A champion shows who he is by what he does when he's tested. When a person gets up and says 'I can still do it', he's a champion.- Evander Holyfield
If the NBA season were a boxing match, right now, the Lakers would be sitting on a stool in their corner, sniffing smelling salts, sipping water, and angrily ignoring the semi-coherent trainer (Phil Jackson) yelling in their face. They'd be bruised, bloodied, and breathing heavily, one eye swelling slowly shut.
On the surface, it would appear that the Lakers will lose their championship belt. Yes, the Lakers are still 26-11, good enough for third in the Western Conference, but they've looked old and tired for a while now. After starting off the season 13-2, the Lakers are just 13-9 since, including both a three-game and a four-game losing streak, punctuated by a blowout home loss to the middling Memphis Grizzlies on Sunday.
Kobe Bryant rarely practices anymore because he's worn down the cartilage in his right knee so far that his knee is "almost bone to bone." Matt Barnes will miss eight weeks with a torn meniscus. Andrew Bynum is healthy for now, but, c'mon, he's Andrew Bynum.
Ron Artest, Steve Blake, and Derek Fisher are all shooting under 40%. Point guards Blake and Fisher average a combined 4.8 assists per game.. Despite the knee injury, Bryant is reverting back to old Kobe, hero Kobe who tried to shoot his team out of trouble like Butch Cassidy and the Sundance Kid. Not only does Bryant have the highest usage rate (percentage of team's possessions a player uses when on the court) in the NBA, he also has the highest usage rate of his career.
Bryant's gunslinging has angered some teammates and upset the camaraderie of the team. Ron Artest and Phil Jackson recently got into a shouting match at practice and everybody seems to be pointing fingers at everybody else. Most Celtics fans are probably reveling in the Lakers misfortune, but not me. Winning it all doesn't mean quite as much if the Lakers aren't there with us at the end.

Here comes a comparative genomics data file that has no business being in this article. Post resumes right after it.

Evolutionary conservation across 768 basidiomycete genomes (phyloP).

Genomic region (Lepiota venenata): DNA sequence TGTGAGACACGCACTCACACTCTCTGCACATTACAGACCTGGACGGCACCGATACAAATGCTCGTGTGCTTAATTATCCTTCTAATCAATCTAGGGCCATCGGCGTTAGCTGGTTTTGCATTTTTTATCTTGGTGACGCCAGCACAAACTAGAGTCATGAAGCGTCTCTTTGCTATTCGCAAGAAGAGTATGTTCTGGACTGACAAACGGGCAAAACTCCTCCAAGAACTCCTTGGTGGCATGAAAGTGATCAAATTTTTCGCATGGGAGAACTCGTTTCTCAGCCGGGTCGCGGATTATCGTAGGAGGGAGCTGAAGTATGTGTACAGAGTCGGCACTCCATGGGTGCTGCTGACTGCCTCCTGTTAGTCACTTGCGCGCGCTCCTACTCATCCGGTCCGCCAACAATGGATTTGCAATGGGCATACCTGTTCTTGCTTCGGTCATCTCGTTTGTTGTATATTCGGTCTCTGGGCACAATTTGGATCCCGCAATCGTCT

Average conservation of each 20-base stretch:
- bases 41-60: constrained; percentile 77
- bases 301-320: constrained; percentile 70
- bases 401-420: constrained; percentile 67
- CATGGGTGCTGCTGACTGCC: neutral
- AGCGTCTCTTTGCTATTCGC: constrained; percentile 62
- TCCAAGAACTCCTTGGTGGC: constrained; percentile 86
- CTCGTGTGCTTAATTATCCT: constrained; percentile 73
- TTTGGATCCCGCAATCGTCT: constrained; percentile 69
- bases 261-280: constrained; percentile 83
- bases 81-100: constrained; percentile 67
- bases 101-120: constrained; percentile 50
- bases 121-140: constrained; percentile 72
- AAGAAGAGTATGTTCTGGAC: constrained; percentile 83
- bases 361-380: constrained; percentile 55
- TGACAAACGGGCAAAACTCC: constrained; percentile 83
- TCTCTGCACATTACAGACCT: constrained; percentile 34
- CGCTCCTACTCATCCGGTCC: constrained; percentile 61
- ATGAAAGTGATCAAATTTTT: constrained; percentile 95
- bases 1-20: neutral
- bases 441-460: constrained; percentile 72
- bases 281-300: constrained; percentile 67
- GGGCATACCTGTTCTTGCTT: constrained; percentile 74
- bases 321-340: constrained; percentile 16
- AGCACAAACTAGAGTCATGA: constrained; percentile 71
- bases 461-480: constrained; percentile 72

I'm not worried by the Lakers month-long siesta, however, or, for that matter, by the Celtics annual Christmas hangover. The Lakers are the two-time defending champions and, as Holyfield said, champions show who they are when they are tested. Players like Bryant feed on adversity, drink deeply from the cup of challenge.
Before any of you guys start branding me a Kobe-lover in the comments section, let me tell you, I hate Kobe as much as anybody. If Bryant was Ron Burgandy, I'd be Wes Mantooth. From deep down in my stomach, with every inch of me, I pure, straight hate Kobe. But gosh darn-it, do I respect him.
My favorite quote ever is from Muhammad Ali. I posted this quote next to my bed, memorized it, said it every morning before high school. Ali said:
Champions aren't made in gyms. Champions are made from something they have deep inside them - a desire, a dream, a vision. They have to have last-minute stamina, they have to be a little faster, they have to have the skill and the will. But the will must be stronger than the skill.
I wholeheartedly believe in what Ali said. Kevin Garnett, though extremely skilled, is a champion because of his unrelenting will to win. Bryant is the same way. These guys have both the skill and the will, but the will is stronger than the skill.
I am willing to wager that the Bryant's will to win is contagious and that his teammates will be (or have been) infected with his desire for a three-peat. The Lakers are going to be in the Finals again this season, and the Celtics will be waiting for them. The potential match up reminds me exactly of the Thrilla in Manilla between Ali and Joe Frazier.